About Superstitions


(Did you ever knock on wood or cross your fingers to try to make sure something good will happen? Do you avoid walking through the path of a black cat, avoid going under ladders, and, horrors and horrors, breaking a mirror?. These are some of the superstitions that govern a person’s life. Actually superstition is a belief that a certain object or act has a meaning, even though, it is not reasonable to think so.)

Thursday night seems to be the most superstition day in our town in the Galilee: it is the day to fill in coupons to guess the winners of twelve football games in the coming Saturday. The piece of paper is lined with the names of the home teams and the opposition. The task of the gambler is to put beside each name either a 1 (win for the home team), 2 (a win for the opposition), or O ( tie game). The gathering crowd, mostly gentlemen of our town discuss and argue on the coming results before filling our their coupons, which is not so easy as each chap has to call out either an invocation or rely on a lucky charm to guide them in picking the winners, which seldom work, but the rites continue on…

My favorite talisman is a worn-out piece of flint, which I rubbed as I pass my coupon to the teller when I entered the small shop used by a football lottery. As I passed over the money and the coupon I also whispered a secret incantation that I hoped will help me in the winning and to receive the grand prize of over a Million Shequels, or a smaller sum for lesser cash prizes. From that moment till the games are played on Saturday I would be in a state on anticipation.

Most superstitions began as belief connected with religion and magic

The belief that one can influence supernatural powers, by prayer, sacrifice or invocation even goes back to prehistoric religion as seen in cave paintings. People in the ancient world believed that their gods sent omens, or signs in various forms, to tell them of the future happenings and event, and warn them of dangers if the signs are portent.

An eclipse, falling stars or a strange heavenly body, such as a comet, was believed to be an omen. One such omen was the Star of Bethlehem was a goodly one, which announced the birth of Christ. The Wise Men followed the star and brought gifts and proclaimed, “… where is he that is born King of the Jews? We have observed the rising of the star, and have come to pay him homage.” (Matt: 2-2,3)

People in ancient times thought that evil spirits could be kept away by magical charms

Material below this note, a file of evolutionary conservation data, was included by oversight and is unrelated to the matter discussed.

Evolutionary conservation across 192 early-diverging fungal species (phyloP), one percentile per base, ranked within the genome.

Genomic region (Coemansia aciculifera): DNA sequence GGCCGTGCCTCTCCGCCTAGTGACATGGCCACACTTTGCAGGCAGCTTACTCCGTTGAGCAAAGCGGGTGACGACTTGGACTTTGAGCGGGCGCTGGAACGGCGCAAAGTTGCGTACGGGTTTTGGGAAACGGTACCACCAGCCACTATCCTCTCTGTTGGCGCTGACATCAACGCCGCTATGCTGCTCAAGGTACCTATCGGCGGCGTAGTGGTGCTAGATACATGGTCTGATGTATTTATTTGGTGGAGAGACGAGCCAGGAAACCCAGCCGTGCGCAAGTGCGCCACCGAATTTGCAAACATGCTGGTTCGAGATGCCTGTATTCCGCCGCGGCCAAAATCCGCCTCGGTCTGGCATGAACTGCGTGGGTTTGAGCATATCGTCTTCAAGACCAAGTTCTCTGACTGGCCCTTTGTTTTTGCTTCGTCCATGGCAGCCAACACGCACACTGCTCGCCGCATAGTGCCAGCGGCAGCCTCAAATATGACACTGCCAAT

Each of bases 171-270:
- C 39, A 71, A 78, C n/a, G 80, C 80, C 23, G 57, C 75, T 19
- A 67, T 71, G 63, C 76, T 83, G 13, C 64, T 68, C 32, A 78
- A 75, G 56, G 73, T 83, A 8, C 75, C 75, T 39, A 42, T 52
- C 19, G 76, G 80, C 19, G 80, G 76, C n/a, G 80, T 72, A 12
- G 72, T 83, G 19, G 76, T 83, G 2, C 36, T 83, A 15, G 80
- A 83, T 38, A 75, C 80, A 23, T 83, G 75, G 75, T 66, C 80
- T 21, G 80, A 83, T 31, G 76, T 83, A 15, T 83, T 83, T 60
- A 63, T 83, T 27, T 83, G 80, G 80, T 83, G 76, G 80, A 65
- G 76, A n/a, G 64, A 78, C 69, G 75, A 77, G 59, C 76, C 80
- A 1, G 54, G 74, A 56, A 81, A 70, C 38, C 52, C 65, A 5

A charm might be an object, a magical diagram, or an incantation or a verse from a sacred book. In late antiquity there flourished among nations widespread literature of magic. Hundreds of incantation bowls have been found in the archaeological site of Babylonia; fragments of papyrus magic texts written in Greek have been found in Egyptian tombs. Among the relics of ancient world unearthed, Israelite magical amulets have been found on beaten metal with Aramaic inscriptions.

Over the years superstitious beliefs had become universal

Every culture has its irrational causal beliefs, but some cultures are exceeding superstitious to the extreme even in the present day. For example, the use of astrologers is still widespread in India, a country with many superstitions; i.e. a businessman will consult his astrologer for the auspicious date to travel and if the signs are portent he will postpone his flight for another day. The Chinese are particularly superstitious, especially about numbers; i.e. the word for four, shi, is similar in Cantonese with the word for death and all combinations of the number is avoided. But in the modern country of the USA, thirteen is considered an unlucky number to some people and is avoided at all costs. And strangely at it might seem, athletes worldwide are notoriously superstitious and they perform strange rituals before a game or hold or wear lucky charms.

Of course, gamblers are notorious superstitious as they depend a lot on Lady Luck’ in the play.

In some parts of this world this very day people, people still believe in the evil eye a belief that certainly can harm others by simply took at them with the third eye. In the USA and in countries of Europe a talisman for good luck could be a rabbit’s foot, a hanging horseshoe, a string of garlic, etc… Finding a four-leaf clover or getting an itch on the palm of your left hand is also a sign of coming good luck. But having salt spilled or to open an umbrella inside a home is though to be unlucky. If you believe that Friday the 13th is unlucky, it will be… As for yours truly Friday the 13th has always brought good luck!

A point to remember Most superstitions are considered harmless as long as they are not taken seriously. Yet, the belief in superstitions for some people is the lack of belief in themselves and they regard unlucky or lucky events is in the hands of fate rendered in signs.


Saturday night was upon us ending the anticipation of winning the grand prize in football game lottery. The scores of the games had been tabulated and the winners for the cash prizes had been listed. I looked my coupon and lo and behold I guessed rightly in ten games, which would give me a money prize of twenty-six shequels that was what I called luckily!

4.2 shequels 1 dollar.

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